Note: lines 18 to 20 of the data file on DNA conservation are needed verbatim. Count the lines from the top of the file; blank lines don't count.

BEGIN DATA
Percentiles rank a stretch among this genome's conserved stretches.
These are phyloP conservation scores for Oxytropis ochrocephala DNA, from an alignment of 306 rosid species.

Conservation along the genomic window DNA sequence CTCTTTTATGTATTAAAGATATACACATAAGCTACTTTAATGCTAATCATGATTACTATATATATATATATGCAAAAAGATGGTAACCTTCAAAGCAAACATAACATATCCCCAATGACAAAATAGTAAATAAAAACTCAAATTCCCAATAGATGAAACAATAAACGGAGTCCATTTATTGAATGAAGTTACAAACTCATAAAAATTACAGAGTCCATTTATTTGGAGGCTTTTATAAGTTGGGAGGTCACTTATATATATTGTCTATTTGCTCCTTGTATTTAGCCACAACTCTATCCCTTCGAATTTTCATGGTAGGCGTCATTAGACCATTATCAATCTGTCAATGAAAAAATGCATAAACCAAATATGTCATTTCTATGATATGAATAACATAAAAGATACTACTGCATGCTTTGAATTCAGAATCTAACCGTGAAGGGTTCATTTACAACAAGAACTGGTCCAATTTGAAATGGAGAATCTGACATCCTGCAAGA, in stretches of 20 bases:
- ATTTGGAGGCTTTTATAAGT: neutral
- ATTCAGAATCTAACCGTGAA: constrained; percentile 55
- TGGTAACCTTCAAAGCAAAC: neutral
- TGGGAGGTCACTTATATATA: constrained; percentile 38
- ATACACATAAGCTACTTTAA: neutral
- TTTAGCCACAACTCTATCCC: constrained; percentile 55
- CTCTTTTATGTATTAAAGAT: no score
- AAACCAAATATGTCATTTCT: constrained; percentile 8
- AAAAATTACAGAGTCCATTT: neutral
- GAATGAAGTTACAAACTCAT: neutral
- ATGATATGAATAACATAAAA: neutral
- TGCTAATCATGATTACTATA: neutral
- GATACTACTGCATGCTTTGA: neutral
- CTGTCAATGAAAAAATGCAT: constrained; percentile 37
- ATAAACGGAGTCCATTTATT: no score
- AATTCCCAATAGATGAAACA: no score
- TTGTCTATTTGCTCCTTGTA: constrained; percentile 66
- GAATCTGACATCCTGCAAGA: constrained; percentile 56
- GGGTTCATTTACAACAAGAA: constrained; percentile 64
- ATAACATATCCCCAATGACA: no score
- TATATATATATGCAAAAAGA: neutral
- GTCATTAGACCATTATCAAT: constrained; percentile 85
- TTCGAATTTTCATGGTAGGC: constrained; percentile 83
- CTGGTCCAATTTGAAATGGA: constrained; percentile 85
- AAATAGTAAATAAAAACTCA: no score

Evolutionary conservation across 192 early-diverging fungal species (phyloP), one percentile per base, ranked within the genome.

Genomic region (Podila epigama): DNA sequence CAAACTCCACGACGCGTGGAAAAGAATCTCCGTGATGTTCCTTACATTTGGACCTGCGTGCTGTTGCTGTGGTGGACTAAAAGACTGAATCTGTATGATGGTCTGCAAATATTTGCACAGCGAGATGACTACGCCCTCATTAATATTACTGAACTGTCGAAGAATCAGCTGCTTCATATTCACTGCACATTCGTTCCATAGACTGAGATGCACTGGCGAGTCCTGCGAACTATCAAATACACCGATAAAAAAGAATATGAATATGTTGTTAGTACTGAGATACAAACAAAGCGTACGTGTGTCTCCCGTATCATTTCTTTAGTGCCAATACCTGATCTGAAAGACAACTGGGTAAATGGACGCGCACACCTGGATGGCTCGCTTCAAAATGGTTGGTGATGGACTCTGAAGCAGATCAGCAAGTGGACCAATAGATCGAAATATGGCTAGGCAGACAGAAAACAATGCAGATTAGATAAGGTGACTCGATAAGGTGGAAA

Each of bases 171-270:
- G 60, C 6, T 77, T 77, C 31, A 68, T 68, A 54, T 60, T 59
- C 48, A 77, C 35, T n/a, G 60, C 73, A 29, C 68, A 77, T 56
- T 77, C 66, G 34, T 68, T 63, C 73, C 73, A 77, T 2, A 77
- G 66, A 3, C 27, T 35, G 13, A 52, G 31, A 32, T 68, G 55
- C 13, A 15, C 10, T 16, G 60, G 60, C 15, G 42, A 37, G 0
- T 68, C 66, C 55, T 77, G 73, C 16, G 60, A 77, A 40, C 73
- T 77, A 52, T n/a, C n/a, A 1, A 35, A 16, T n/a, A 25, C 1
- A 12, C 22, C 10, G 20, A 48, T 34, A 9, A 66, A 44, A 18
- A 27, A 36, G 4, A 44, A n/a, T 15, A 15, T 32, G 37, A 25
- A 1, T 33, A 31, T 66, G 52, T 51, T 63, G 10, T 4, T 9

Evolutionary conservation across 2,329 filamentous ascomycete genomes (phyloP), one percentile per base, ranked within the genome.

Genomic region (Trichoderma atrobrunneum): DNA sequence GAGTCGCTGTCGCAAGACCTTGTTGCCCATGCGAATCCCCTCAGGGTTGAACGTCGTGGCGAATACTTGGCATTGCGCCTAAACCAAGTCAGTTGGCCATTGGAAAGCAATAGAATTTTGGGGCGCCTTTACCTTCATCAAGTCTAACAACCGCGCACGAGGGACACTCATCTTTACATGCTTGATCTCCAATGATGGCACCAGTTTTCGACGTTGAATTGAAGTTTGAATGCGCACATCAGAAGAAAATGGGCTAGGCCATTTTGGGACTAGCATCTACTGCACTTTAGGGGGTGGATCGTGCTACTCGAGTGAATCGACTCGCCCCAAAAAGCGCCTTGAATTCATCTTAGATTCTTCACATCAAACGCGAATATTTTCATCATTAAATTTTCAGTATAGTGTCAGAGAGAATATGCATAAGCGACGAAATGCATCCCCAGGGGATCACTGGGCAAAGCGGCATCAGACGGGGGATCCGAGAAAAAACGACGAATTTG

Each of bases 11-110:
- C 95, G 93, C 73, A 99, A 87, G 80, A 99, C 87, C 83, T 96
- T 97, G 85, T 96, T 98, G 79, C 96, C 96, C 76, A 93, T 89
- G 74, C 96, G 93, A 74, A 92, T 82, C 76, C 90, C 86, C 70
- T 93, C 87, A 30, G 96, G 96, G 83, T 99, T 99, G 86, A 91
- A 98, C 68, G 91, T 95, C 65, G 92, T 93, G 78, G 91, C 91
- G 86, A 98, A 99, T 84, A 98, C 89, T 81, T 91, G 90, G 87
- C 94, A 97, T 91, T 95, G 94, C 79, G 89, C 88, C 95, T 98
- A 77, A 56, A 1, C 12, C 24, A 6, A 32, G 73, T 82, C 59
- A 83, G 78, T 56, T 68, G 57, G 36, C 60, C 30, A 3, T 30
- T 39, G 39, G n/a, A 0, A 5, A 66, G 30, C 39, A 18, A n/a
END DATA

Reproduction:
- ATAAACGGAGTCCATTTATT: no score
- AATTCCCAATAGATGAAACA: no score
- TTGTCTATTTGCTCCTTGTA: constrained; percentile 66